“The Texas economy is booming and employers are hiring in communities throughout the state,” Abbott said in a statement.
Nearly 1.3 million people in the state will experience a sharp cut in their unemployment aid, per an estimate from Andrew Stettner at the liberal-leaning Century Foundation. It’s the largest state yet to eliminate the programs, with the eliminated aid coming to an estimated $8.8 billion.
The average weekly benefit in Texas is $405. The state’s current 6.9% unemployment rate is still nearly double what it used to be in February 2020.
Utah is withdrawing from federal unemployment aid programs effective June 26.
“This is the natural next step in getting the state and people’s lives back to normal,” Gov. Spencer Cox said in a statement. “The market should not be competing with the government for workers.”
The state has a 2.9% unemployment rate, slightly higher than the 2.5% pre-pandemic level in February 2020. The average weekly benefit in Utah is $428.
West Virginia will end its participation in federal unemployment benefit programs effective June 19 at midnight.
“We need everyone back to work,” Gov. Jim Justice said in a statement. “Our small businesses and West Virginia’s economy depend on it.”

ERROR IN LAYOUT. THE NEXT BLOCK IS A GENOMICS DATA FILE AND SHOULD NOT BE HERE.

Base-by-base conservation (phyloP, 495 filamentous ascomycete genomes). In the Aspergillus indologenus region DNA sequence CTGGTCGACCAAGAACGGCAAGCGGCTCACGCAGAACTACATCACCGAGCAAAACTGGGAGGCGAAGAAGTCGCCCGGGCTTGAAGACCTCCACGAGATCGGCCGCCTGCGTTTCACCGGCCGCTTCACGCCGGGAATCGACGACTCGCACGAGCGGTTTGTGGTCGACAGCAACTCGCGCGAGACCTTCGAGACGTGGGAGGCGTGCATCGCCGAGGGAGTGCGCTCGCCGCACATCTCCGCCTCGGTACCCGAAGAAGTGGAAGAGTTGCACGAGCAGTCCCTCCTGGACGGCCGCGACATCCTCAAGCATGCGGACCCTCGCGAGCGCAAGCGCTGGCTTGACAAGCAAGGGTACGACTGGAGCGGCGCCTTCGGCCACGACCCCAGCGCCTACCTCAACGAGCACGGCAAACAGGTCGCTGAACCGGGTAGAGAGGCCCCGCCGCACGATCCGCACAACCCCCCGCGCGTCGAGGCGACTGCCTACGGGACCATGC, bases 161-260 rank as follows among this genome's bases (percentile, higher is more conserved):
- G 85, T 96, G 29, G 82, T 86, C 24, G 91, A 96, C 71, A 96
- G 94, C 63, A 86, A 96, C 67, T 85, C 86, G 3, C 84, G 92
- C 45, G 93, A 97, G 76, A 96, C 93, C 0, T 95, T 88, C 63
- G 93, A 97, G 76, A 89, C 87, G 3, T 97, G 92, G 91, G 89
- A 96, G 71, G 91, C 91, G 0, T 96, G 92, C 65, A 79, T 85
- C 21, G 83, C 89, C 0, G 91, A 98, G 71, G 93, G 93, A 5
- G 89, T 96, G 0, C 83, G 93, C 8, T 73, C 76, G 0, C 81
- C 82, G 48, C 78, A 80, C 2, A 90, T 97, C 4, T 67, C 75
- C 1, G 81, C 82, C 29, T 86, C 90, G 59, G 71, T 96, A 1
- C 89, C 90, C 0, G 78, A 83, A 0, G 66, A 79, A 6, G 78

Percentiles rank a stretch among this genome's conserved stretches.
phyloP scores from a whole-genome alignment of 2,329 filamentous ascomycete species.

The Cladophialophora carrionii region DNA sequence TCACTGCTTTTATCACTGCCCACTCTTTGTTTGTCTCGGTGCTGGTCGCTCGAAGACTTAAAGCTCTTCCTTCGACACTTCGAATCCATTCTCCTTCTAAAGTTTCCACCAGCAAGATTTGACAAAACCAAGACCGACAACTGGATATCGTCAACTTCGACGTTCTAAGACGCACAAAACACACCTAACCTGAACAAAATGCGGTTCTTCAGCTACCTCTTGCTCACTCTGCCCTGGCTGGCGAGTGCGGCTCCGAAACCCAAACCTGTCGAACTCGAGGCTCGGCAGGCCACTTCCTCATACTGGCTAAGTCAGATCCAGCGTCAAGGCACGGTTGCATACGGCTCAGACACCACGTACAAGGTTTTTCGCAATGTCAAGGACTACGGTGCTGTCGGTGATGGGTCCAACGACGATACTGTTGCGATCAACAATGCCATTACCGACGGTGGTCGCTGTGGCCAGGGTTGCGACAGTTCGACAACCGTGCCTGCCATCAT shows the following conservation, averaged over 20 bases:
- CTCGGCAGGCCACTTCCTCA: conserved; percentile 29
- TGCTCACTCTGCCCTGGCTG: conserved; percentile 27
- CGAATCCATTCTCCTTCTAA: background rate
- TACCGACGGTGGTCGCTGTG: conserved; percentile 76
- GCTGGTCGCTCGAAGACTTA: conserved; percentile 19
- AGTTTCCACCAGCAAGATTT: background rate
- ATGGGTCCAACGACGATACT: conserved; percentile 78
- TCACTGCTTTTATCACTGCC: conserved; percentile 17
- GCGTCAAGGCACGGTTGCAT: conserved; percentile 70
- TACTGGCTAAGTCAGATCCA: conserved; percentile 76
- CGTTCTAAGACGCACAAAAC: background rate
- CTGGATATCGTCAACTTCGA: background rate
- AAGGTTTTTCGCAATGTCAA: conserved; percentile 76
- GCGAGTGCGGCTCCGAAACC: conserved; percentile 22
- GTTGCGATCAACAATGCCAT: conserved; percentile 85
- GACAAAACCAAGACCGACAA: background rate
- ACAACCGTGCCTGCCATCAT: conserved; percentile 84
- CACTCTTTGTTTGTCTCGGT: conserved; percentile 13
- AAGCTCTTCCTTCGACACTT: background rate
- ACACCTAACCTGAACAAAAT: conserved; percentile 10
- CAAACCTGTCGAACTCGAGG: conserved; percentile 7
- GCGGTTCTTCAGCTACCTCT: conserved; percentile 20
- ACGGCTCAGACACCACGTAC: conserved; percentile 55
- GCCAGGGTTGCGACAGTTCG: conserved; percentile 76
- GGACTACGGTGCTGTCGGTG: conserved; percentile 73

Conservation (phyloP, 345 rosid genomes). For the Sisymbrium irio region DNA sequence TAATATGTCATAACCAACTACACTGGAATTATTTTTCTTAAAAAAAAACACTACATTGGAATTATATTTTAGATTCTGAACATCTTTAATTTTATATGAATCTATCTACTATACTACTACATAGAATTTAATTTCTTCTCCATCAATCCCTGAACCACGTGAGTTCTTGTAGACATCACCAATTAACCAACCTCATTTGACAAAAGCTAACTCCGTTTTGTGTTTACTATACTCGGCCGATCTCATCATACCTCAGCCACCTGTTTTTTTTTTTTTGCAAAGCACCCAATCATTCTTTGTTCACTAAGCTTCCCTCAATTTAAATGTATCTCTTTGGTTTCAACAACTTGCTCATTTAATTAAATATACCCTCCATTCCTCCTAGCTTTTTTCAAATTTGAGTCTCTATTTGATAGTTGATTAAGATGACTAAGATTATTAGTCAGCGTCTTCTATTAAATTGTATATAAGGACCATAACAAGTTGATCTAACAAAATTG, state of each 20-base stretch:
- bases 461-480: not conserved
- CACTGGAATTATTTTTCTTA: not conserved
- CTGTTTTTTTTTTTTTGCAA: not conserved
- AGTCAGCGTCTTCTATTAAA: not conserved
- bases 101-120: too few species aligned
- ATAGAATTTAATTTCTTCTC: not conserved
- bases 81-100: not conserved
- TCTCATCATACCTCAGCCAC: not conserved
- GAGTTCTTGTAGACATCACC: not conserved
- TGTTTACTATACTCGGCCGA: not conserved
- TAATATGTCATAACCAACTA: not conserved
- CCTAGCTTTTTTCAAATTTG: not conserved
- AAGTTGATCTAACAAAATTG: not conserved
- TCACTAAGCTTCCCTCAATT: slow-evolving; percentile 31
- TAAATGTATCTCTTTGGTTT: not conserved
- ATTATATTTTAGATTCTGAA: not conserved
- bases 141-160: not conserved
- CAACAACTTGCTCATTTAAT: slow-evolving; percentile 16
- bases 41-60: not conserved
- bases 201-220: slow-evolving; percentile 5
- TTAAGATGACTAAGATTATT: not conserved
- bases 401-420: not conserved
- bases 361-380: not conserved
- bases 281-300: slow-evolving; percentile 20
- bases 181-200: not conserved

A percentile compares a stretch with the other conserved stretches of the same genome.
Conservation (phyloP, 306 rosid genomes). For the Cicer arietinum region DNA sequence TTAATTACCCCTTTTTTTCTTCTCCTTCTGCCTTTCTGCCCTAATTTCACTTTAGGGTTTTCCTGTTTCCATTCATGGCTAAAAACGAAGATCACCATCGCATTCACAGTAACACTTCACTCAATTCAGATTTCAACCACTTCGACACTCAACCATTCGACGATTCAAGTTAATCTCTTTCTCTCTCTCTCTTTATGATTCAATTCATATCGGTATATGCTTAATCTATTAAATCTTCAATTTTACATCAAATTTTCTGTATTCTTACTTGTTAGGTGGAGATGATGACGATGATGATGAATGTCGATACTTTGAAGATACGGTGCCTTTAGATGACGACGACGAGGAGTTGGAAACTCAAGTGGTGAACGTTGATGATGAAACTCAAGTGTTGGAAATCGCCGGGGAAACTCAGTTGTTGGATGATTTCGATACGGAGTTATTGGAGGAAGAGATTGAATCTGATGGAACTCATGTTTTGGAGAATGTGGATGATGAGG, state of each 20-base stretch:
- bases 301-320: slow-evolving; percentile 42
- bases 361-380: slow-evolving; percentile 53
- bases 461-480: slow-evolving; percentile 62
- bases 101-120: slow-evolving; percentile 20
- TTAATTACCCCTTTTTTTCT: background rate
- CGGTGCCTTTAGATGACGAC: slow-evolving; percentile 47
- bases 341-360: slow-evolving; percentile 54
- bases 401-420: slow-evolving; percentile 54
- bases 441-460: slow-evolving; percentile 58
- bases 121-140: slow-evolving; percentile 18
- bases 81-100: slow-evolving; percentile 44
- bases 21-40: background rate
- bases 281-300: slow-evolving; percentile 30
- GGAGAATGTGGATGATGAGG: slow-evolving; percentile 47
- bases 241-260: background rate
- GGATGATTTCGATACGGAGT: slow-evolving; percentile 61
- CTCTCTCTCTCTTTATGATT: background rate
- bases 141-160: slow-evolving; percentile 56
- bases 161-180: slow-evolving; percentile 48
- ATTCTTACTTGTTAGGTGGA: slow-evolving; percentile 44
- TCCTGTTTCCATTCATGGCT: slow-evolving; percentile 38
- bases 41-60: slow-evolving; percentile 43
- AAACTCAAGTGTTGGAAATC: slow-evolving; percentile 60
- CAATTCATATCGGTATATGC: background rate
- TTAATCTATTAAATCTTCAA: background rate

Georgia’s Secretary of State Brad Raffensperger announced that more than 100,000 names will be removed from the state’s voter registration records.
This mass removal, or voter “purge,” mainly targeted those who filled out a change of address form (about 67,000) or had election mail returned (about 34,000), the AP reported. Voters can also be purged if they are declared “inactive” meaning they have not participated in an election in a certain number of years.
“Making sure Georgia’s voter rolls are up to date is key to ensuring the integrity of our elections,” Raffensperger said in a statement. “That is why I fought and beat Stacey Abrams in court in 2019 to remove nearly 300,000 obsolete voter files before the November election, and will do so again this year. Bottom line, there is no legitimate reason to keep ineligible voters on the rolls.”
Abrams was the 2018 Democratic gubernatorial candidate who lost to Kemp. After that election, Abrams founded Fair Fight Action, a voting rights organization.